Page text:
Just after the Supreme Court’s controversial campaign finance blockbuster Citizens United v. FEC, critics and supporters of the decision predicted the high court would weigh in next on state laws providing public funding to candidates.
On Monday, the justices proved them right, reentering the fray with their decision to determine the constitutionality of an Arizona law that provides matching funds to publicly financed candidates.
Justices will hear arguments in two cases, Arizona Free Enterprise Club’s Freedom PAC v. Bennett and McComish v. Bennett, both of which contend that the law violates the First Amendment.
The Arizona law allows candidates to receive an initial outlay of taxpayer dollars, as well as additional public matching funds if they face a privately financed opponent or independent political group that out-raises or outspends them. Opponents say the additional matching funds provide publicly financed candidates with an unfair advantage and interfere with the ability of privately backed candidates and groups to deliver their messages.
The main difference between the two cases is in the identity of the petitioners. In McComish, the Goldwater Institute in Phoenix represents only privately financed candidates. In Arizona Free Enterprise Club, the libertarian Institute for Justice represents privately financed candidates and groups that make independent expenditures on behalf of candidates.
“I think the fact the Court took both cases and consolidated them reflects the fact that after Citizens United the Court recognizes that campaign finance laws shouldn’t be treating elections as the private domain of candidates,” said the Institute for Justice’s William Maurer, counsel to the Arizona Free Enterprise Club’s PAC. “These independent groups have every right to speak and have their message heard as anybody else.”
Under Arizona’s Citizens Clean Elections Act, a state candidate who agrees to accept public financing in lieu of private funds receives a base amount of public money when a campaign begins. Matching funds are triggered when a privately financed opponent — or an independent political group — spends or receives sums over the initial base amount, minus 6% for fundraising expenses. The Arizona law was adopted through a ballot initiative in 1998 and took effect in 2000.
The Supreme Court’s grant of review on Monday did not surprise those following campaign finance challenges around the country. Last June, the justices, in what many called a very aggressive or unusual step, stayed an order of the U.S. Court of Appeals for the 9th Circuit and reinstated an injunction against Arizona’s matching funds provision.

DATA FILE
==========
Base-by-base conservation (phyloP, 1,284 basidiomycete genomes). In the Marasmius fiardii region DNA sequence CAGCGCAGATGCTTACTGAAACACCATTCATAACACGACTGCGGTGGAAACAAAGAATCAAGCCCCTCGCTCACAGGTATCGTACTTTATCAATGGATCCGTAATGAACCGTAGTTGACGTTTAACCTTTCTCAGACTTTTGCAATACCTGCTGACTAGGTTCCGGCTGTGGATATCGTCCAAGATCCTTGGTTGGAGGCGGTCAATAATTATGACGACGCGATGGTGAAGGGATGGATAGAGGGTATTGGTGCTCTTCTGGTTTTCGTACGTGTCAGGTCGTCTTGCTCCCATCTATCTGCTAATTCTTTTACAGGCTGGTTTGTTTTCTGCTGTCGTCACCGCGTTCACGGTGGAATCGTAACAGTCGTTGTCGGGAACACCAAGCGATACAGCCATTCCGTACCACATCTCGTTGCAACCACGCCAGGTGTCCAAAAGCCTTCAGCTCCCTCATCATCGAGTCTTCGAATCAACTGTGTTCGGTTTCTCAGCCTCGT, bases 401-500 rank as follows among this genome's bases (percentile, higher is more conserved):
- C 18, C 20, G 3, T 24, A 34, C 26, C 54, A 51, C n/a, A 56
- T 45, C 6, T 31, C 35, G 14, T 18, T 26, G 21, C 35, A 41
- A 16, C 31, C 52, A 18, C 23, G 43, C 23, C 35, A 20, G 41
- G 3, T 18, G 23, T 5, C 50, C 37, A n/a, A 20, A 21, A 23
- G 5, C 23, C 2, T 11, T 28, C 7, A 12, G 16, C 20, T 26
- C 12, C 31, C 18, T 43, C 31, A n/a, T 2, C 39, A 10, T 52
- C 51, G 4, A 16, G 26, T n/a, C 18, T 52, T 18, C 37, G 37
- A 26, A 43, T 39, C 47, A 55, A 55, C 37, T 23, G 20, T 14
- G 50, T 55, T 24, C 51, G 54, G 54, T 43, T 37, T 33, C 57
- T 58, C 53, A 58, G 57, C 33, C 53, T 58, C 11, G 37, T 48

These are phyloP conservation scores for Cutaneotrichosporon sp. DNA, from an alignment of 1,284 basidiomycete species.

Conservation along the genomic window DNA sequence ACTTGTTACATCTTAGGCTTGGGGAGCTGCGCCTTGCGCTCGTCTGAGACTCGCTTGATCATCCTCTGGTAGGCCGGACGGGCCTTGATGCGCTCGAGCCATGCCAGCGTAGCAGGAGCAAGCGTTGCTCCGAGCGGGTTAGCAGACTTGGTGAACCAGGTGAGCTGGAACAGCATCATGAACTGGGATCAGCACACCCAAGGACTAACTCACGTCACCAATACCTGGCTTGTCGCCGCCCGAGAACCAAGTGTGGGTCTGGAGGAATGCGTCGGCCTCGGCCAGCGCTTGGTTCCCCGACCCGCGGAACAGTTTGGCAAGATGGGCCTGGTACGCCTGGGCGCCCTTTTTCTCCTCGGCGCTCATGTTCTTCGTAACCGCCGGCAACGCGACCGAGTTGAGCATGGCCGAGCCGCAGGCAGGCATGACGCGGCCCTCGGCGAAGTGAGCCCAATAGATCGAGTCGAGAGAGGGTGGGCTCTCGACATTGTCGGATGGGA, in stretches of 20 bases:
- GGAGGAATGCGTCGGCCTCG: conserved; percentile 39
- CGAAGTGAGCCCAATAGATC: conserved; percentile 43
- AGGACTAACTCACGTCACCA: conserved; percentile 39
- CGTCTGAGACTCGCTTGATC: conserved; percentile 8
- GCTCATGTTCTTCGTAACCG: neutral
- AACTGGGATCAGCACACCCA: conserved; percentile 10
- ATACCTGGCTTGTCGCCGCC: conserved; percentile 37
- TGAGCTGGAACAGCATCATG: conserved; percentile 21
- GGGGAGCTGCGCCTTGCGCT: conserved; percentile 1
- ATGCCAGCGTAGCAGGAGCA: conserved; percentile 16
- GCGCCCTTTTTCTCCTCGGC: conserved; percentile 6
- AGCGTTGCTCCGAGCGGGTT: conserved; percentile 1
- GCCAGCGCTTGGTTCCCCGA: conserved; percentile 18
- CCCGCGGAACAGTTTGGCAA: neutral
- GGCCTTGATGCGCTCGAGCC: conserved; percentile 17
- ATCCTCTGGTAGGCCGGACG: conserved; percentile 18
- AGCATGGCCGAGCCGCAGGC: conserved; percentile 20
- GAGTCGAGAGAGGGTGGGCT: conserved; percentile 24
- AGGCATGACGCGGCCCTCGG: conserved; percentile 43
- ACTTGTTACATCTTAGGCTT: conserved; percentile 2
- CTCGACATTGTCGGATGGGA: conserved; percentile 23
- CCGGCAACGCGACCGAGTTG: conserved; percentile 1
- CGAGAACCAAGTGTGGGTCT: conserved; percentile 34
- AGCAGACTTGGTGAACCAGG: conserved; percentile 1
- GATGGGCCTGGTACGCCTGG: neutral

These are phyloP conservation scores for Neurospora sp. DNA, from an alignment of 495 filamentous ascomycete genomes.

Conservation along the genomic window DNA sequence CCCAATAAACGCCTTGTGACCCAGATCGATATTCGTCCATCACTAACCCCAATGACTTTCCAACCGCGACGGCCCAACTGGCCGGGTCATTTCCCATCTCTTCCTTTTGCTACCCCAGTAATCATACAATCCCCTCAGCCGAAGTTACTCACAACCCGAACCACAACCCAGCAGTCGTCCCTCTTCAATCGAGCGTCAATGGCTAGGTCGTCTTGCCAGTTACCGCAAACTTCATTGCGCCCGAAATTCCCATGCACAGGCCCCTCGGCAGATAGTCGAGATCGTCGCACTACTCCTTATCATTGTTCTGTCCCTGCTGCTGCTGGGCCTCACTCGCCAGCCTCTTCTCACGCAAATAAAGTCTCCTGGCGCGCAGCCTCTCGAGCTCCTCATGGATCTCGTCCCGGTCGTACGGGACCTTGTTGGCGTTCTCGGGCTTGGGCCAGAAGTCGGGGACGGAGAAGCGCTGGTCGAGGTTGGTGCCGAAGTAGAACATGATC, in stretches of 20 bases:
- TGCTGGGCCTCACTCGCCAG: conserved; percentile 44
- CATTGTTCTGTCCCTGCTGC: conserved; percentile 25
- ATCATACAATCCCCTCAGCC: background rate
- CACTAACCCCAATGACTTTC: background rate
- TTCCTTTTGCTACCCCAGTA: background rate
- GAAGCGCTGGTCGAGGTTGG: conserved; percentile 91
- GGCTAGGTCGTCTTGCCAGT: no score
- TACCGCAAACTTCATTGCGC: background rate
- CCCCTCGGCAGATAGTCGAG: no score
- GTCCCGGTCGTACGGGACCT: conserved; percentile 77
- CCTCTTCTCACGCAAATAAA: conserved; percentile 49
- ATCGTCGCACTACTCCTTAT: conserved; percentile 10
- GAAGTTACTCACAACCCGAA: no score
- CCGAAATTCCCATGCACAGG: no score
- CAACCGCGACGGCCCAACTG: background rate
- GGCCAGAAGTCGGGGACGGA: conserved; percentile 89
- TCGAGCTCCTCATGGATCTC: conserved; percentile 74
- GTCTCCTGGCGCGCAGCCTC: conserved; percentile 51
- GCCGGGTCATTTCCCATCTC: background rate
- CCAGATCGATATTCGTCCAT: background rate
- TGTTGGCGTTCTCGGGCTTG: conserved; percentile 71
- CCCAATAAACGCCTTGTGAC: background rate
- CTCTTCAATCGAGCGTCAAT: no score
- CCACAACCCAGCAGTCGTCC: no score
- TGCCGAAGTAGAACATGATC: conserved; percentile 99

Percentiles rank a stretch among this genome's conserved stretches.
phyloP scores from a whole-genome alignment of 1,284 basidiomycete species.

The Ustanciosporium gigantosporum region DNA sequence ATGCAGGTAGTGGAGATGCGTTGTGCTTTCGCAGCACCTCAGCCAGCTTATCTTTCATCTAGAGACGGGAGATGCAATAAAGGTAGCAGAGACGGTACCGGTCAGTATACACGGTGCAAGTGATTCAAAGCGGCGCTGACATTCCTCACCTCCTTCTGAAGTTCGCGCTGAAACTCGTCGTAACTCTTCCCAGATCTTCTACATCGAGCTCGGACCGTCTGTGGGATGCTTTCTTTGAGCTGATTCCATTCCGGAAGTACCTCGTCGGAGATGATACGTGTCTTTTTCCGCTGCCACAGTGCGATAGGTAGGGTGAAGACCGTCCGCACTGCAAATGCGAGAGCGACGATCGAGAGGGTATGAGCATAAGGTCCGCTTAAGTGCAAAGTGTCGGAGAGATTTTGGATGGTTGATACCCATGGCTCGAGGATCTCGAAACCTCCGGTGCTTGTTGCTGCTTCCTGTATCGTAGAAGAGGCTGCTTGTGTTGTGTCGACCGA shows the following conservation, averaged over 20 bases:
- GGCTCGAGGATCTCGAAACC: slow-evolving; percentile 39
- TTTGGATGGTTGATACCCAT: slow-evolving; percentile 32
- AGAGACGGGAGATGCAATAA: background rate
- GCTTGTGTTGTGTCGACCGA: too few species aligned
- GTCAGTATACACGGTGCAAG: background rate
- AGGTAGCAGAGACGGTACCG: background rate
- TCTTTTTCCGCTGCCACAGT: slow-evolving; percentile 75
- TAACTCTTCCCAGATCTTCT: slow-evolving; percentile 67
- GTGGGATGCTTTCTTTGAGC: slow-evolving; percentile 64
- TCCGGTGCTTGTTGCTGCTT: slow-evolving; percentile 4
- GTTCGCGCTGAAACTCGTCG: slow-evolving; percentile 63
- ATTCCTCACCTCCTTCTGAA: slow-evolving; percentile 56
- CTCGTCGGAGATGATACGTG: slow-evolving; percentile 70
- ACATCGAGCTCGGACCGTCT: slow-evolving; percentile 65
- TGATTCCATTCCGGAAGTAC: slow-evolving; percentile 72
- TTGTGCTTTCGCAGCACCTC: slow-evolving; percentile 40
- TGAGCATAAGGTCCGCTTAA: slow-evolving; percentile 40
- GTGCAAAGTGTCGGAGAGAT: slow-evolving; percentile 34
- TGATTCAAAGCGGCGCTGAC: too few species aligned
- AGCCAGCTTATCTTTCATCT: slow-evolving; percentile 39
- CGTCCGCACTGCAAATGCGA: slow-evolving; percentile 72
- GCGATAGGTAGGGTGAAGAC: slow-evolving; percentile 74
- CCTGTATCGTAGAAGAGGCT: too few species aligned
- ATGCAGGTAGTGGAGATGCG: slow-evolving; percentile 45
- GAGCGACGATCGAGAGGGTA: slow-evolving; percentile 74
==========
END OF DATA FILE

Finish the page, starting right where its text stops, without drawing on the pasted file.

The 9th Circuit had reversed a federal district court’s January decision striking down the provision on First Amendment grounds. The Supreme Court’s counter move halted the distribution of matching funds in the middle of Arizona’s election season and after a number of candidates for state offices had made decisions to rely on public financing.
The challengers in the two Arizona cases rely heavily upon the Supreme Court’s decision in Citizens United and its 2008 ruling in Davis v. Federal Election Commission. In Citizens United, a 5-4 majority struck down the ban on corporations’ use of their general treasury funds to make independent expenditures in federal elections. In Davis, the justices invalidated the so-called “millionaire’s amendment” to federal campaign finance law. The amendment allowed opponents of self-financed candidates to accept individual contributions at three times the legal maximum if their self-financed opponents spent more than a certain amount.
The Arizona challengers contend the circuits have split on constitutionality of these matching funds provisions. The 2nd and 11th circuits, they argue, disagree with the 9th Circuit. “We don’t challenge the ability of the government to provide funding for candidates,” said Maurer. “What we’re challenging is a system by which the government provides funding but also puts its thumb on the scales to favor a publicly funded candidate. The ultimate decision about whether public financing systems are constitutional is for another day.”
The Brennan Center for Justice represents the Arizona Clean Elections Institute, an intervenor-respondent. Its pro bono counsel, Bradley Phillips of Munger, Tolles & Olson, is expected to argue in defense of the law, according to the center.
“The Arizona Clean Elections system, in effect for over a decade, helped move the state beyond egregious corruption and recurrent scandal,” said Michael Waldman, the center’s executive director, in a statement. “The trigger funds provision, a carefully considered element of this law, was upheld unanimously by the Court of Appeals. We believe this provision is constitutionally sound, and advances First Amendment values rather than burdening them. We strongly hope the Court finds this provision constitutional, and more broadly reasserts its longstanding support for voluntary public financing.”
Marcia Coyle can be contacted at firstname.lastname@example.org.